Hanging Out Is Holy – And Healthy Small Churches Take It Seriously

shoe circle 200I love hanging out with innovative, passionate Small Church pastors.

They have such great stories and they can’t wait to tell them. The more I listen, the more I learn.

We all know the value of hanging out with people who share our heart, don’t we? If we’re honest, most of us who attend ministerial conferences go at least as much for the hangout time in the hallway as for the worship and teaching in the main room.

So why wouldn’t we expect that the people who come to our churches are looking for the same things we are? And why not allow them the space to do that?

As I hang out with my fellow Small Church leaders, I’m seeing that many of the most innovative ones recognize that need and try to meet it. It’s one of a few patterns I see emerging. Patterns that tell me something about what many innovative Small Churches have in common.

Innovative Small Churches have discovered that hanging out is holy. And they make it a priority. You may be more comfortable with the term “fellowship” instead of “hanging out” and that’s fine. That we do it matters far more than what we call it.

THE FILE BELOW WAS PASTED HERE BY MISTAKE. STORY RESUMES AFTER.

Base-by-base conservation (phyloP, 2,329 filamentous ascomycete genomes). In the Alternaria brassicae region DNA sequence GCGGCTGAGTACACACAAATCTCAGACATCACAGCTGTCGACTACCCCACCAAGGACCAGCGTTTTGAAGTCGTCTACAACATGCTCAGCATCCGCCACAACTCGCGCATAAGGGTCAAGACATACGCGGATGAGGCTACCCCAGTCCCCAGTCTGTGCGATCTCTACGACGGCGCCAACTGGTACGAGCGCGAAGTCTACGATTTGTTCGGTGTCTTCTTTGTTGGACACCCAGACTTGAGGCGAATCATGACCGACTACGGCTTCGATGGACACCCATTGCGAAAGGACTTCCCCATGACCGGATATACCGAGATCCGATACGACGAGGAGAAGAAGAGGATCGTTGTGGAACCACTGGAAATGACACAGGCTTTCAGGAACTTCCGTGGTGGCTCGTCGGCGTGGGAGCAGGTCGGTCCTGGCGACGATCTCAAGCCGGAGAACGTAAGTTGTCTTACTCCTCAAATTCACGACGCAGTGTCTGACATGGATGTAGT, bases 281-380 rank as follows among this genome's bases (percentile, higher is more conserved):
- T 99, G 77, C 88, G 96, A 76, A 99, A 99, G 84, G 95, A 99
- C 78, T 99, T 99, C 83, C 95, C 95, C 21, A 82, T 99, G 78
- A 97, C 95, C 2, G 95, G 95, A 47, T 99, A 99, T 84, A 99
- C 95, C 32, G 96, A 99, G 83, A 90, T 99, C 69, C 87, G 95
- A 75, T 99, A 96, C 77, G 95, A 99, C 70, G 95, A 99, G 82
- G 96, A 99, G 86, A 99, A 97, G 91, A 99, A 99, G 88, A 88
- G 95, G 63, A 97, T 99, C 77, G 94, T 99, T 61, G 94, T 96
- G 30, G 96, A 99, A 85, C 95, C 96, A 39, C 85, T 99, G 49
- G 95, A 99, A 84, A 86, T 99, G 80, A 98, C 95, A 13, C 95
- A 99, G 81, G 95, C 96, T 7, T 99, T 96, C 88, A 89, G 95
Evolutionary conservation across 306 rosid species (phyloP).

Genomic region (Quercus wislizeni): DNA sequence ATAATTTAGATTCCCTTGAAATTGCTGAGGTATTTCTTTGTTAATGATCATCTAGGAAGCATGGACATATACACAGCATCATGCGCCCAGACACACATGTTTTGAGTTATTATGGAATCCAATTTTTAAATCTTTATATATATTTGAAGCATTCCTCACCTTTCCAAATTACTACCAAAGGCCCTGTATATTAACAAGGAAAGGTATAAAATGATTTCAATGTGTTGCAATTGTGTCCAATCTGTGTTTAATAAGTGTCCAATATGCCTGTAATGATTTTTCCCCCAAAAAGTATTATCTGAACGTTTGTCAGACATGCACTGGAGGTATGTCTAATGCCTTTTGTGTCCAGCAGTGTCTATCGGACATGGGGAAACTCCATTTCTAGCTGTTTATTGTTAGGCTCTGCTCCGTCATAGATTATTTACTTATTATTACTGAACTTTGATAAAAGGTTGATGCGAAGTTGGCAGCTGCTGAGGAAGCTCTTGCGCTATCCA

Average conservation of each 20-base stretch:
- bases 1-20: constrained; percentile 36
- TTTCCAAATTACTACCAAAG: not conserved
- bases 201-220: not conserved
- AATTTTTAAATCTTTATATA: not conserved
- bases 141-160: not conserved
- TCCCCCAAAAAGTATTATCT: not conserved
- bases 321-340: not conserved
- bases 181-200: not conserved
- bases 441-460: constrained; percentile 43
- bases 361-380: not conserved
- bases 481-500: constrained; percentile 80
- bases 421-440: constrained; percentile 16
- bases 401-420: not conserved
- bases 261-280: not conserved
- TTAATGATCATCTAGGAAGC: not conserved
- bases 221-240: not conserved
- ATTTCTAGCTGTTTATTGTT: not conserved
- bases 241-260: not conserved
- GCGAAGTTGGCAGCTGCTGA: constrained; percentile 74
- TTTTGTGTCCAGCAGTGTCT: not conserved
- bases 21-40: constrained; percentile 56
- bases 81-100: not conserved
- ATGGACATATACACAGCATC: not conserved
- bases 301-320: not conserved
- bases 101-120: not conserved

I prefer the term “hanging out” because if most people were given the option of attending a church fellowship function or hanging out with their friends… well, the choice is obvious.

 

Healthy Small Churches Plan For It

If hanging out is holy, we have to be intentional about it. And I’ve noticed that many healthy Small Churches do that by making it a core part of the most important event they have – the Sunday worship service. 

I’ve met with pastors whose churches start their Sunday worship experience with a hangout time, some who end with it, and others, like my church, who plant it right in the middle of the Sunday worship service.

One of the most intentional churches about this is Bull City Vineyard in Durham, North Carolina (See update, below). Last week I had coffee with their pastor, Maggie Mraz, and she told me about their Sunday morning schedule.

  • 9am: Church doors open
  • 9:30 – 10am: Prayer
  • 11am: Church service starts with worship
  • 12:15pm: Church ends because the nearby soup kitchen starts serving lunch
  • 2pm: They close the doors and go home

OK, some people may ask, I get what they’re doing in the church building from 9:30-10am and from 11am-12:15pm, but what’s going on the rest of the five hours their doors are open?